Dan Deacon: “Bromst”
I can’t listen to Dan Deacon’s song “Snookered” without being reminded of old-timey gospel music. It’s not it resembles gospel music in either its form– it’s a slow-building, densely layered, eight-minute epic– or in its sound– there’s no church organ, but plenty of electronics– so much as it captures the spirit of a gospel song, beginning with what sounds like a weary trudge up a mountain before reaching a glorious peak, with Deacon’s lyric signifying a journey that could be life, faith, or even ordinary, real-world traveling: “Been wrong so many times before, but never quite like this.” After that, I’m pretty sure he says something about rain turning into bliss, and the whole song seems to exhude a certain sense of catharsis, as though it’s the sound of someone reaching a plateau of peace and acceptance after a long, steep climb.
That word “signifying” is, I think, a pretty good way of summarizing exactly what Deacon does; though he creates sounds and landscapes that can sound alien, he also has a weird gift for making them sound familiar, picking sounds and structure that signify well-worn emotions and thematic conceits to us. It might be easy to forget that Deacon– whose last album was called Spiderman of the Rings, and whose favorite production trick is altering his voice to sound like a choir of chipmunks– is a conservatory-trained musician, and he brings to his music not only a prankster’s sense of fun and whimsy, but also a composer’s sense of craft. The songs on his new album, Bromst, contain plenty of the sonic wankery on which he made his reputation, but also a compositional focus and grace, as each piece feels like it’s moving toward a clear horizon, each song fitting in as part of a larger journey.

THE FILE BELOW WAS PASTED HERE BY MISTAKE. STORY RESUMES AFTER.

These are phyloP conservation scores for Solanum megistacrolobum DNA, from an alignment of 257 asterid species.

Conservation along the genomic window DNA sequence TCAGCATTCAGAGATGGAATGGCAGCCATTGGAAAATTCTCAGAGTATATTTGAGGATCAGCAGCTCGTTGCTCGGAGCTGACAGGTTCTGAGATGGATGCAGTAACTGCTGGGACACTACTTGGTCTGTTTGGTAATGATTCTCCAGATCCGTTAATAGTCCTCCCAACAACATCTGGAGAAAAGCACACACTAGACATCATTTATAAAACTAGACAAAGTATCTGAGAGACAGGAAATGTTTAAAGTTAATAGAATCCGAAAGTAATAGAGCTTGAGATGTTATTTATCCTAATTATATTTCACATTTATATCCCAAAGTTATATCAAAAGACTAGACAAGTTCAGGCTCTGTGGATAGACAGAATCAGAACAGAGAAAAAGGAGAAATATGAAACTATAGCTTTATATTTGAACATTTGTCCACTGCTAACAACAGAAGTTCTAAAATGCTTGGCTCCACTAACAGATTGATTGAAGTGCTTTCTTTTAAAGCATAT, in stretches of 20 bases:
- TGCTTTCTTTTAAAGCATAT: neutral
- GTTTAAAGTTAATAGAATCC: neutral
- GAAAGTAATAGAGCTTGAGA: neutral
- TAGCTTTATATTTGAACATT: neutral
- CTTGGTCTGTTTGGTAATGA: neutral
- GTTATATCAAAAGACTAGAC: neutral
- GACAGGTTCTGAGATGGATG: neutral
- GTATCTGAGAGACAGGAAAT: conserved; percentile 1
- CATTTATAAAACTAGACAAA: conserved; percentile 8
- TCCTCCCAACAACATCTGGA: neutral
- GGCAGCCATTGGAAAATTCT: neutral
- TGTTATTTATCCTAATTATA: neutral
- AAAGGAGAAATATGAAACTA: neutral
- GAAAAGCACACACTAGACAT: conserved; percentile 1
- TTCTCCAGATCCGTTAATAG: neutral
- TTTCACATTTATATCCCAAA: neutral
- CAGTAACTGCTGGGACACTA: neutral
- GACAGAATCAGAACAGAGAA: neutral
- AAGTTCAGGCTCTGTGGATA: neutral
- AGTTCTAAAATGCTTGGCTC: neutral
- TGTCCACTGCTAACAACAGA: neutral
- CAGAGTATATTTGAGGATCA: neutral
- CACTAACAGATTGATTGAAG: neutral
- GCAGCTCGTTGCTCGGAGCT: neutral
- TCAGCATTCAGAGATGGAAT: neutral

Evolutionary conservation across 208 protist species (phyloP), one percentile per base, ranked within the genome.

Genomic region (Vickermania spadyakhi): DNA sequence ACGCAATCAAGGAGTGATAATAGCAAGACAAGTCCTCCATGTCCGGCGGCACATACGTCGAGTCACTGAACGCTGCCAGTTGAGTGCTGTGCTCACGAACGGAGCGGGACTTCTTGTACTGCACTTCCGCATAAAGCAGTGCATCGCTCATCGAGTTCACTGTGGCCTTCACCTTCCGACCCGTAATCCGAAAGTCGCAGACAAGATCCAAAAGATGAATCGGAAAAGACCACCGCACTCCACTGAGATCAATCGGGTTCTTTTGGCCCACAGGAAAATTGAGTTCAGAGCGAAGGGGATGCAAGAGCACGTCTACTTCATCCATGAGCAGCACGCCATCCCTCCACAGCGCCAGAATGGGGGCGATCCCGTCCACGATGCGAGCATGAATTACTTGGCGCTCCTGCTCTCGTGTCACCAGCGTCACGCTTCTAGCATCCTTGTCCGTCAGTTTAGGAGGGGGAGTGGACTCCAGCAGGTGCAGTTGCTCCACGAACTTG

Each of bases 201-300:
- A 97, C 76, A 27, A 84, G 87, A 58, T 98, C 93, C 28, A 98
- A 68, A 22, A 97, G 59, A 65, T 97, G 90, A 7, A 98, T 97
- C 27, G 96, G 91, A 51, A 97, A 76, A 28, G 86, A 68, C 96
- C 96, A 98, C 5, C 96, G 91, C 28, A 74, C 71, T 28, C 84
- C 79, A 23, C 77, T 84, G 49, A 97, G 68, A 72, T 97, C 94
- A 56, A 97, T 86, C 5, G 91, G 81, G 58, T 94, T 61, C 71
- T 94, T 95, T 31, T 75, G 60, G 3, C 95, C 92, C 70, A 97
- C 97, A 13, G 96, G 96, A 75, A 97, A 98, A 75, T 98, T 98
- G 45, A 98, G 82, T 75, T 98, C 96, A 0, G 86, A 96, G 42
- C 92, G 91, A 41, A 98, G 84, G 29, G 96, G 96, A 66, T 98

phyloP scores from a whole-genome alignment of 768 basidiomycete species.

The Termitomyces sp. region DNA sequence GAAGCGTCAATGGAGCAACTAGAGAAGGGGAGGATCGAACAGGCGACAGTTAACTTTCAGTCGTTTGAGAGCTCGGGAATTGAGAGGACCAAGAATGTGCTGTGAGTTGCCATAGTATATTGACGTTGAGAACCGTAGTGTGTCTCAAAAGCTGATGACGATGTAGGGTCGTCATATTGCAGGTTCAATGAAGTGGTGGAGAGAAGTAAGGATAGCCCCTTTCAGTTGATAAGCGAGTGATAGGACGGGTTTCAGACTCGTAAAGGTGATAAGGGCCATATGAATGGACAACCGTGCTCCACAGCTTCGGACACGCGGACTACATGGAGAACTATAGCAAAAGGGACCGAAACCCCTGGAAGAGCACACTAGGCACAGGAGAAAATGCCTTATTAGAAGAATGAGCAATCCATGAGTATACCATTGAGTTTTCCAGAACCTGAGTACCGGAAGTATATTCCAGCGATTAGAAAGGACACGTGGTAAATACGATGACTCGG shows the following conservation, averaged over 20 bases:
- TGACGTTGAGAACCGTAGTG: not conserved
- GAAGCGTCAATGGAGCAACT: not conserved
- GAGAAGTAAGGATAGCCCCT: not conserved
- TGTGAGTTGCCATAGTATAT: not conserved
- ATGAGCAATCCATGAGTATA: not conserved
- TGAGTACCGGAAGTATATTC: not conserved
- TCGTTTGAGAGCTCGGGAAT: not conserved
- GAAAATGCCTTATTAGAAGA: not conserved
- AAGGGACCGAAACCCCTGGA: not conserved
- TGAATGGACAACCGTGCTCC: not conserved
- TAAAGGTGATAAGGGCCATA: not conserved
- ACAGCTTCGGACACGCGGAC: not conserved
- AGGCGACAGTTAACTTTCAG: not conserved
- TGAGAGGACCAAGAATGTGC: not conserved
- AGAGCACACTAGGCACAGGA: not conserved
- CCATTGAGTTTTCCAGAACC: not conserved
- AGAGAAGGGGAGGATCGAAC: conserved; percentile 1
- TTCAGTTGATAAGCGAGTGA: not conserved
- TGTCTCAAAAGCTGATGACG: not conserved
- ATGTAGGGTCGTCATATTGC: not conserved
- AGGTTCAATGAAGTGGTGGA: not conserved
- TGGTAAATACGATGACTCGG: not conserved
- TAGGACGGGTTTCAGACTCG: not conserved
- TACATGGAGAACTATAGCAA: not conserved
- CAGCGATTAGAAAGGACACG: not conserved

And it is very much a journey, a piece of music that sounds like it was constructed to signify a physical landscape and a spiritual one at the same time. There are peaks, of course– nost noteably the euphoric mountain song “Snookered”– but also valley passages of… well, not exactly darkness, but weirdness, such as the sampled ethnic chanting of “Wet Wings” and the elastic, cartoony rock of “Woof Woof.” Indeed, the songs can almost be divided into two halves, mirroring the two facets of Deacon’s ever-maturing art: Some songs suggest an emotional journey of breahtaking beauty and awe, while others are exercises in flat-out weirdness that simply have to be heard to be believed. To his credit, Deacon has grown a great deal as a composer, and he’s made a record of deep feeling and sophistication without compromising his nerdy sense of humor or his love of quirky, cartoony sounds.
Bromst also differs from Spiderman in that it’s the first Dan Deacon release to prominently feature acoustic instruments, alongside his keyboards and electro-gizmos, and he makes it all sound very organic. The first track, “Build Voice,” establishes the blueprint that the rest of the album follows, both in its sound and its title, as each track starts off relatively simply before slowly picking up steam and adding new instruments, as though new voices are continually joining the choir. This is another of Deacon’s great gifts: That he is able to capture the sound and spirit of community, each track feeling like a celebration in which anyone is allowed to pick up an instrument and join in the ruckus.
In other words: Bromst signifies a journey, but it isn’t one that we must or should take alone. It’s the sound of a swarm of pilgrims, treking together through the same valleys and peaks. And if the ocassional chipmunk choir suggests that Deacon is having plenty of fun along the way, there are enough somber moments to prove that he is taking it seriously. He’s grown up just the right amount for Bromst, a bizarre and beautiful record that suggests its maker has wells of joy and ingenuity he’s just beginning to tap.